Taj: Divided By Blood REVIEW: THIS Web-Series Is Downright Defamatory To Mughals, Talented Actors FAIL To Impress

Naseeruddin Shah’s Akbar is a blend of buffoon and lecher, Taj: Divided By Blood is currently streaming on Zee 5

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Taj: Divided By Blood REVIEW: THIS Web-Series Is Downright Defamatory To Mughals, Talented Actors FAIL To Impress
If I were a Mughal emperor—which unfortunately  I am  not—I would sue the makers of this ten-tiered tinsley tormenting schlock for defamation. The entire bauble-and-babble exercise is devoted to showing the Mughal invaders as a bunch of over-sexed, under-intellectualized despoilers with nary a redeeming quality in their libidinous personality.

To make it worse, the Mughals are all played by a bunch of certifiable hams, each trying to outdo the other in the school of freakonomics. Even the mighty Naseeruddin Shah joins in the collective effort to fry an epic hamlet (an omelette made of ham). His Akbar is a blend of buffoon and lecher.

His sons  are no better. Murad as played by Taha Shah Badussha scowls so much I feared more for his jowl than the Mughal sultanat.


“You  must exercise some self restraint,” Murad is counseled by the wise ones in the Mughal court. These wise ones, a pitiable minority, include Akbar’s wise counsellor Birbal and the  evil and cunning Wazir Abdul Fazal, played by decent actors Subodh Bhave and Pankaj Saraswat who struggle to infuse decorum into a show that’s hellbent on shooting itself in its feet.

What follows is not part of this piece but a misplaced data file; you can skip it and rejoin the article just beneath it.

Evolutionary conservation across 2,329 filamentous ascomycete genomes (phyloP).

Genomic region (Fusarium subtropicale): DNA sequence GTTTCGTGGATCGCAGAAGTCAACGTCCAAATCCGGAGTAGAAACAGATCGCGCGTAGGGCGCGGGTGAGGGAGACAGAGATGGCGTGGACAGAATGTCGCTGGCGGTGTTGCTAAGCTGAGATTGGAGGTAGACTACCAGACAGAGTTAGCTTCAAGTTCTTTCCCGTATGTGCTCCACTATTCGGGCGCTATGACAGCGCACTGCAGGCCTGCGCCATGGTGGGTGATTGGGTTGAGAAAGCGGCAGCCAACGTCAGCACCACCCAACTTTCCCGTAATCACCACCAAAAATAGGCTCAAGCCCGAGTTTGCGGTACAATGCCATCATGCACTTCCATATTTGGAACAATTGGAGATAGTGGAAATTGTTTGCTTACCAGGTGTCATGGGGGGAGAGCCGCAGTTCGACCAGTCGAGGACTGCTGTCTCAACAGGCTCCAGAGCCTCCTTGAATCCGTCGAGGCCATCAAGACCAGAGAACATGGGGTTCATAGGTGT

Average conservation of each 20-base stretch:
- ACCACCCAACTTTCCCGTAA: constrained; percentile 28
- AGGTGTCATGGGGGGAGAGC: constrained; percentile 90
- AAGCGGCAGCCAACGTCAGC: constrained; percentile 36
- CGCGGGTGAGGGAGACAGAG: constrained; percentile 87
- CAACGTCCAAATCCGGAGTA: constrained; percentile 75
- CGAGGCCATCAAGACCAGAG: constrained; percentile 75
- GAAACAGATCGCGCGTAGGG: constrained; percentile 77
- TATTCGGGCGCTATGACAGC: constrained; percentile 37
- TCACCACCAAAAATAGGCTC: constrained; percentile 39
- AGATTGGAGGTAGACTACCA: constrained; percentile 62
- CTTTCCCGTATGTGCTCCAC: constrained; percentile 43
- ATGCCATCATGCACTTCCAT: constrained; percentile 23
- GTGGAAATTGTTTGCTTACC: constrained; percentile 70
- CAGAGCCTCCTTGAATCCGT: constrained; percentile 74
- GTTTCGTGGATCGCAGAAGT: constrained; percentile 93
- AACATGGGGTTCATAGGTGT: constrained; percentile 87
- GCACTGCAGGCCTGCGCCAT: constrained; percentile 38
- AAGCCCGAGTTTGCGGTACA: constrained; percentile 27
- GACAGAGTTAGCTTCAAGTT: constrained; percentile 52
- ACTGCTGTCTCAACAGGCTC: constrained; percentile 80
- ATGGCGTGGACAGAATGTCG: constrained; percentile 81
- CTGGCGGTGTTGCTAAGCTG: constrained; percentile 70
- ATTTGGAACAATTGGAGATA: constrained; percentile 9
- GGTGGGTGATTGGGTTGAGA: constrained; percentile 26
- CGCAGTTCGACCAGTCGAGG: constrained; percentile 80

Not that there were guns during those Mughal days, unless you want to find a pun in the gun.

While Murad scowls, Salim as played by Ashim Gulati looks like Aditya Roy Kapoor on a bad-‘heir’ day. Suffice it to say he is no Dilip Kumar. As for poor Akbar’s third son Danial (Shubham Kumar Mishra, struggling to show Daniyal’s struggles), he is portrayed as a traumatized queer struggling to come out of the closet…or armour, if you please. As Julie Andrews would ask, how do you solve a problem like Daniel?


If we are to believe writer Christopher Butera and screenwriters William Borthwick and Simon  Fanatuzzo,  then Emperor Akbar and his son Salim used the lower part of their body  as their thinking tools. Rushing inebriated  into harems of squealing women (and sometimes men), these pathetic specimens of soldiership could barely stand on their feet unsupported,  let alone fight those epic battles that we are told about, but seldom shown.

The women are no better. Akbar’s three wives, played by Zarina Wahab, Sandhya Mridul  and Padma Damodaran, plot and plan over what looks like a never-ending shitty… sorry, kitty party. While Ms Damodaran flares her nostrils and curls her lips to show queenly vanity. Zarina Wahab maintains her peace in a passion-prey where everyone strains hard to be heard. Sandhya Mridul looks completely lost as Jodhabai.


I hope Durga Khote forgives Mridul. The same goes for those who have executed this incapacitated tribute to the spirit of bacchanalia and debauchery. Not to mention, incest: Akbar and his son Salim are  both shown to be actively lusting after Anarkali. Mughal-e-awesome!

As for Aditi Rao Hyder’s Anarkali, Madhubala must be turning in her grave.
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